Reagan v. Baird, 140 Ill. App. 3d 58 (1985)

Dec. 20, 1985 · Illinois Appellate Court · No. 4—85—0149
140 Ill. App. 3d 58

LURA JEAN REAGAN, a/k/a Lura Jean Baird, Plaintiff-Appellant, v. GLENN A. BAIRD et al., Defendants (Omalee Baird, Defendant-Appellee).

Fourth District

No. 4—85—0149

Opinion filed December 20, 1985.

Modified on denial of rehearing January 31, 1986.

*59William J. Anaya, of Manion, Janov, Edgar, Devens & Fahey, Ltd., of Danville, for appellant.

Thomas M. Goodwin, of Dougherty, Hofmann & Goodwin, of Danville, for appellee.


delivered the opinion of the court:

The plaintiff, Lura Jean Reagan (Reagan), appeals the dismissal with prejudice of her amended complaint to set aside an alleged fraudulent conveyance by the defendants Glenn and Wanda Baird to defendant Omalee Baird (Omalee) with the alleged objective of preventing Reagan from collecting past-due child support payments from the defendant Glenn Baird.

Omalee’s motion to dismiss this appeal, taken with the ease, urges that this court has no jurisdiction to consider whether the circuit court properly dismissed that amended complaint because the circuit court has not yet entered a final appealable order in this cause and *60has not made a finding pursuant to Supreme Court Rule 304(a) (103 Ill. 2d R. 304(a)), that there is no just reason for delaying enforcement or appeal of the order of dismissal. A consideration of the history of the proceedings below is essential to resolution of the question of whether this case is properly before us.

Reagan filed her initial complaint requesting cancellation of the alleged fraudulent conveyance from Glenn and Wanda to Omalee on May 10, 1983. Following the dismissal of that complaint on Reagan’s stipulation on August 8, 1983, Reagan, on September 9, 1983, filed an amended complaint premised on the same cause of action sought to be stated in her initial complaint.

On July 13, 1984, the circuit court dismissed Reagan’s amended complaint on Omalee’s motion. Reagan subsequently filed a timely notice of appeal from that order. However, on October 31, 1984, we dismissed the appeal as premature, as the amended complaint was dismissed upon the motion of Omalee, and was effective only as to her but there was no finding pursuant to Rule 304(a).

On November 10, 1984, Reagan filed a motion for reconsideration of the circuit court’s July 13, 1984, decision, as well as a motion for a finding pursuant to Rule 304(a) that there was no just reason for delaying enforcement or appeal of that order. The latter motion alleged that the locations of Glenn and Wanda Baird were unknown to Reagan. The circuit court denied both of the above motions on January 10,1985.

On February 5, 1985, Reagan filed a pleading entitled “Motion to Dismiss and for a Special Finding.” In that motion, Reagan alleged that upon due diligence, Glenn and Wanda Baird could not be found, and that they had not been served with process. On this basis, Reagan requested that the action be dismissed without prejudice as to Glenn and Wanda and that the court find that “no just reason now exists to delay the appeal.” On February 13, 1985, the circuit court dismissed the cause without prejudice as to Glenn and Wanda, but did not expressly rule upon Reagan’s request for a finding that there was no reason to delay appeal. This appeal followed.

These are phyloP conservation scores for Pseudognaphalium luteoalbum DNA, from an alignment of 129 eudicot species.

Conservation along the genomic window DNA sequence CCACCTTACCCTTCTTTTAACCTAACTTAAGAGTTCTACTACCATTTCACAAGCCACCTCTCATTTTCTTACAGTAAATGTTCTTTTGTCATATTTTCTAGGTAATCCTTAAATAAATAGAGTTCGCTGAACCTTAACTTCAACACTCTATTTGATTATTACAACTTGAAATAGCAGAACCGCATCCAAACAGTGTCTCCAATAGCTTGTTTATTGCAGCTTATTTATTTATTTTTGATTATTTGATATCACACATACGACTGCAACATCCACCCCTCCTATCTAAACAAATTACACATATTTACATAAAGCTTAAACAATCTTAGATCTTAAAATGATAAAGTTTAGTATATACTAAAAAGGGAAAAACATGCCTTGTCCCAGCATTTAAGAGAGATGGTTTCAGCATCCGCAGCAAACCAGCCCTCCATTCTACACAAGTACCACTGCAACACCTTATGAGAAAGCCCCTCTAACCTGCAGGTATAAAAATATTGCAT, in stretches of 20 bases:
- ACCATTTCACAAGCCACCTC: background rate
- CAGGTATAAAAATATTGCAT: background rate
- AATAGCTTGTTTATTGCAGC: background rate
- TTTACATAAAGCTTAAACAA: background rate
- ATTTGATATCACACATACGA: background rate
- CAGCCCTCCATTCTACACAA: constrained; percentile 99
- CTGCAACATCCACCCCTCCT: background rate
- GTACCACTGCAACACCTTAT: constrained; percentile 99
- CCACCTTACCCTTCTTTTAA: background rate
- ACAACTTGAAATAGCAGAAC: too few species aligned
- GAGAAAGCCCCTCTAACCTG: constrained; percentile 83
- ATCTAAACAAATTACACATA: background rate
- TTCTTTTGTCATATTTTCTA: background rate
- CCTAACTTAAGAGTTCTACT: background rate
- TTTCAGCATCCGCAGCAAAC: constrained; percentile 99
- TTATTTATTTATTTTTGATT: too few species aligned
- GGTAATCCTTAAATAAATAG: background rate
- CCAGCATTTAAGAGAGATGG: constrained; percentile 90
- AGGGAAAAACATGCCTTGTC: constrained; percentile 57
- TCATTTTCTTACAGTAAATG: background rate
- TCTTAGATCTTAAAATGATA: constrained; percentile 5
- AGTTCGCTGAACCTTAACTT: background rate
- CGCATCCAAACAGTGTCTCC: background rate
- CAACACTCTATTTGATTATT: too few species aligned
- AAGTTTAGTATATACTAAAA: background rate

As the basis for her argument that we have no jurisdiction to consider this appeal, Omalee points out that there is no finding pursuant to Supreme Court Rule 304(a) that there is no just reason for delaying enforcement or appeal of the circuit court’s order of July 13, 1984, and maintains that in the absence of such a finding, the circuit court’s order of dismissal is not final. She contends that only a Rule 304(a) finding could confer the requisite finality on the July 13, 1984, order, because the order was entered “without prejudice” as to Glenn *61and Wanda and thus did not adjudicate the rights and liabilities of all of the parties or dispose of the entire litigation, and because Glenn and Wanda Baird are necessary parties, without the participation of whom the action cannot effectively be joined. We disagree and hold that we have jurisdiction to consider the merits of the question presented by this appeal.

Initially, we note that the voluntary dismissal of parties defendant to a lawsuit at the request of the plaintiff, or in other words a nonsuit as to such parties, places the litigation in the same posture as if no suit had ever been filed with respect to the nonsuited defendants, and that after such action, the cause is in the same condition as if suit had originally been brought against only the remaining defendant(s). (See Cook v. Stewart McKee & Co. (1945), 68 Cal. App. 2d 758, 157 P.2d 868.) Moreover, contrary to Omalee’s contention, a voluntary nonsuit constitutes a termination of the action with respect to the parties non-suited, even where, as here, and as is usually the case, the action is dismissed “without prejudice” as to the nonsuited parties. Ill. Rev. Stat. 1983, ch. 110, par. 2 — 1009; 27 C.J.S. Dismissal & Nonsuit sec. 39, at 376-77 (1959).